On the evening of July 4, 1901, on the summit of Pike's Peak, Colorado, a signal was given. Seconds later there was a tremendous explosion. "A fiery beacon, 500 feet long and blazing for hundreds of feet in the air was set off. The immense sheet of flame over 14,000 feet above sea level, was visible from Cheyenne, nearly 200 miles north, to New Mexico, the same distance to the south." The explosion was the largest pyrotechnical display ever to occur on the Fourth of July. Hundreds of thousands of people witnessed the event, "the culmination of a two days' display on the peak." ("Pike's Peak Fiery Beacon," New York Times, 5 July 1901,1.)
Using explosives to celebrate the Fourth, to bring attention to the importance of the day, had always been an acceptable manner of expression. One year after the signing of the Declaration of Independence, the celebration in Philadelphia closed in the evening with "a grand exhibition of fireworks, which began and concluded with thirteen rockets." (Virginia Gazette, 18 July 1777.) With that the tradition for the use of fireworks on Independence Day was set.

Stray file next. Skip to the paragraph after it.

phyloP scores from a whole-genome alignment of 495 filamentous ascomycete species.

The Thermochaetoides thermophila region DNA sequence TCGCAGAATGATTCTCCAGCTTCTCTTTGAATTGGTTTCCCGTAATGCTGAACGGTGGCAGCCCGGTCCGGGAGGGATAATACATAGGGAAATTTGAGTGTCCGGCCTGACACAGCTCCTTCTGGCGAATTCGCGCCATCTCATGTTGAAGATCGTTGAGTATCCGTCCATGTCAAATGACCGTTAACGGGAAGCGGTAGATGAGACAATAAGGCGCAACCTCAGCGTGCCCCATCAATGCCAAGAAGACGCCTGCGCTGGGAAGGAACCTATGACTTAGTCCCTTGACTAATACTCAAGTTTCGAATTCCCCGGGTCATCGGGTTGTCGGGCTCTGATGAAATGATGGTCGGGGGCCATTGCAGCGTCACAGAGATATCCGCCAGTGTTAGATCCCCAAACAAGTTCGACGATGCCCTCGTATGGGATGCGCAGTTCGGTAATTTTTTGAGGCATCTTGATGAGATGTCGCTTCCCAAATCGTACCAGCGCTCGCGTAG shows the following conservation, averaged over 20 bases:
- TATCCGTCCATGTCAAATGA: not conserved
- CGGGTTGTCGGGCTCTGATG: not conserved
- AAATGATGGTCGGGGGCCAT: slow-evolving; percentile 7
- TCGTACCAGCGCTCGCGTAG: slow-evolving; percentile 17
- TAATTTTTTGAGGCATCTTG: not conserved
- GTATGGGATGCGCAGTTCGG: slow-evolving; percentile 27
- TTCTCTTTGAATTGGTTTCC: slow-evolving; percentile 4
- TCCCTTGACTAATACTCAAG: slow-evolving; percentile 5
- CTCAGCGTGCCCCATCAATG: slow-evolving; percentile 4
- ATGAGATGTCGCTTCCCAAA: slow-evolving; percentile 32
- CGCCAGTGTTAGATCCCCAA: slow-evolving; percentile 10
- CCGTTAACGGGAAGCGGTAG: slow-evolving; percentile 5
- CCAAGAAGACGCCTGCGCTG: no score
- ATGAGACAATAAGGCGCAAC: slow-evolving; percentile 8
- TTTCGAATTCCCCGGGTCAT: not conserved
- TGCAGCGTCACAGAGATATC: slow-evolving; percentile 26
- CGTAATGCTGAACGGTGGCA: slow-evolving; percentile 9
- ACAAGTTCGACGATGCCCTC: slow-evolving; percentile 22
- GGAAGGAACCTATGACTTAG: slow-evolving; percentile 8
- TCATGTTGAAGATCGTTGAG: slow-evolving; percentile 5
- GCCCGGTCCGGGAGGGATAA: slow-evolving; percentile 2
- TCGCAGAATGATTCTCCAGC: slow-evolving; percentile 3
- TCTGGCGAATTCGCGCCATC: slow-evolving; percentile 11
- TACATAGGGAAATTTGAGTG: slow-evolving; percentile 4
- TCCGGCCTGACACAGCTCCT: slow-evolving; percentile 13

In the nineteenth century explosives were used in a myriad of ways as an expression of excitement for the day. From a handful of small popping firecrackers purchased by a kid for 5 cents to the tremendous artillery barrages set off in towns, forts, ships, and arsenals, people went about the business of creating noise. The more the merrier was the general rule, albeit the frequently reported protests of persons abiding close to the sources of that noise. Whereas the day was filled with the sounds of small arms and toy cannons being fired, the evenings were highlighted with imaginative displays of pyrotechnic art. For example, some of these consisted of battle reenactments. In 1862 in New York a fireworks display included a reenactment of the notorious clash between the ironclad vessels Monitor and Merrimac in which each ship fired off Roman candles at the other. (New York Evening Post, 5 July 1862, 2.) In 1886 at Minnetonka Beach, near Minneapolis, Minnesota, a reenactment of the bombardment of Fort Sumter took place, using "bombs, rockets, Roman candles, and all the aerial works known in the pyrotechnic profession." (The Sunday Pioneer Press, 4 July 1886, 1.)